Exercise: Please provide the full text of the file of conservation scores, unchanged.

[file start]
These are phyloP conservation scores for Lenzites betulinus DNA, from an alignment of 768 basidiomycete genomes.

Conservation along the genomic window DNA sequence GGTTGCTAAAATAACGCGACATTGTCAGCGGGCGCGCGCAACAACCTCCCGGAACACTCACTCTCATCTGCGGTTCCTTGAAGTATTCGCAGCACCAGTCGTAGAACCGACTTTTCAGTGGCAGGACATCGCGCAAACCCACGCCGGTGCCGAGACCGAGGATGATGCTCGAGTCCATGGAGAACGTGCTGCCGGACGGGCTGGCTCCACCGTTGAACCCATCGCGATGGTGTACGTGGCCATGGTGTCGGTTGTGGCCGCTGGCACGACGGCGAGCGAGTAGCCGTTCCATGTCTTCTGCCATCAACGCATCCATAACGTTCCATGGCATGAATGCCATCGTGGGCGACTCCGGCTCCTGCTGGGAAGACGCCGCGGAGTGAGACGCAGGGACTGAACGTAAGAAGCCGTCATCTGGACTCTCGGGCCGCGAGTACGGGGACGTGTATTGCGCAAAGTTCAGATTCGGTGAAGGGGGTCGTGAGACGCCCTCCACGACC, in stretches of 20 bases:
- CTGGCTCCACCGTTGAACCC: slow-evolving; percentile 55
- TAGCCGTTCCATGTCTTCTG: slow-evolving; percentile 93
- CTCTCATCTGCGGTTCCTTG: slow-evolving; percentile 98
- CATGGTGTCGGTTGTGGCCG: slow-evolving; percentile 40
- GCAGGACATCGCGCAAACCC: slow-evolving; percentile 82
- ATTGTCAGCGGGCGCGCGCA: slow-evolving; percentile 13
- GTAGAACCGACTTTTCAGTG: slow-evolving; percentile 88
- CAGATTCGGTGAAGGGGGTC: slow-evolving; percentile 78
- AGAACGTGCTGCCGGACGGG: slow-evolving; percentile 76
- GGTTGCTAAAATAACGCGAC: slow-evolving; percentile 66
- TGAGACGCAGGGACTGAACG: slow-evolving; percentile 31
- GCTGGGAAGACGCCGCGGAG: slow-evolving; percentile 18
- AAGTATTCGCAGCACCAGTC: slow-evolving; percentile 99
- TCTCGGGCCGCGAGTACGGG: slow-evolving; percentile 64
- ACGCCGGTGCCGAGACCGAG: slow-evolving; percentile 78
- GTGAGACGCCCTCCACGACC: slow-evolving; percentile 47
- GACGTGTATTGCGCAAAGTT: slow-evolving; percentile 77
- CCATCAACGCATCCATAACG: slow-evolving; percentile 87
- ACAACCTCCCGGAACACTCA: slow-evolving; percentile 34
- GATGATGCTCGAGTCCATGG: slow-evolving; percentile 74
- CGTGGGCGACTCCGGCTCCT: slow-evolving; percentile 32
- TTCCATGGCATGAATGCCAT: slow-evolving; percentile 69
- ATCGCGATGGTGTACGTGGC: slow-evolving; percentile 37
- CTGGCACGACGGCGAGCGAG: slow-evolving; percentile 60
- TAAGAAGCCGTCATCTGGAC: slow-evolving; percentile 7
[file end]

These are phyloP conservation scores for Lenzites betulinus DNA, from an alignment of 768 basidiomycete genomes.

Conservation along the genomic window DNA sequence GGTTGCTAAAATAACGCGACATTGTCAGCGGGCGCGCGCAACAACCTCCCGGAACACTCACTCTCATCTGCGGTTCCTTGAAGTATTCGCAGCACCAGTCGTAGAACCGACTTTTCAGTGGCAGGACATCGCGCAAACCCACGCCGGTGCCGAGACCGAGGATGATGCTCGAGTCCATGGAGAACGTGCTGCCGGACGGGCTGGCTCCACCGTTGAACCCATCGCGATGGTGTACGTGGCCATGGTGTCGGTTGTGGCCGCTGGCACGACGGCGAGCGAGTAGCCGTTCCATGTCTTCTGCCATCAACGCATCCATAACGTTCCATGGCATGAATGCCATCGTGGGCGACTCCGGCTCCTGCTGGGAAGACGCCGCGGAGTGAGACGCAGGGACTGAACGTAAGAAGCCGTCATCTGGACTCTCGGGCCGCGAGTACGGGGACGTGTATTGCGCAAAGTTCAGATTCGGTGAAGGGGGTCGTGAGACGCCCTCCACGACC, in stretches of 20 bases:
- CTGGCTCCACCGTTGAACCC: slow-evolving; percentile 55
- TAGCCGTTCCATGTCTTCTG: slow-evolving; percentile 93
- CTCTCATCTGCGGTTCCTTG: slow-evolving; percentile 98
- CATGGTGTCGGTTGTGGCCG: slow-evolving; percentile 40
- GCAGGACATCGCGCAAACCC: slow-evolving; percentile 82
- ATTGTCAGCGGGCGCGCGCA: slow-evolving; percentile 13
- GTAGAACCGACTTTTCAGTG: slow-evolving; percentile 88
- CAGATTCGGTGAAGGGGGTC: slow-evolving; percentile 78
- AGAACGTGCTGCCGGACGGG: slow-evolving; percentile 76
- GGTTGCTAAAATAACGCGAC: slow-evolving; percentile 66
- TGAGACGCAGGGACTGAACG: slow-evolving; percentile 31
- GCTGGGAAGACGCCGCGGAG: slow-evolving; percentile 18
- AAGTATTCGCAGCACCAGTC: slow-evolving; percentile 99
- TCTCGGGCCGCGAGTACGGG: slow-evolving; percentile 64
- ACGCCGGTGCCGAGACCGAG: slow-evolving; percentile 78
- GTGAGACGCCCTCCACGACC: slow-evolving; percentile 47
- GACGTGTATTGCGCAAAGTT: slow-evolving; percentile 77
- CCATCAACGCATCCATAACG: slow-evolving; percentile 87
- ACAACCTCCCGGAACACTCA: slow-evolving; percentile 34
- GATGATGCTCGAGTCCATGG: slow-evolving; percentile 74
- CGTGGGCGACTCCGGCTCCT: slow-evolving; percentile 32
- TTCCATGGCATGAATGCCAT: slow-evolving; percentile 69
- ATCGCGATGGTGTACGTGGC: slow-evolving; percentile 37
- CTGGCACGACGGCGAGCGAG: slow-evolving; percentile 60
- TAAGAAGCCGTCATCTGGAC: slow-evolving; percentile 7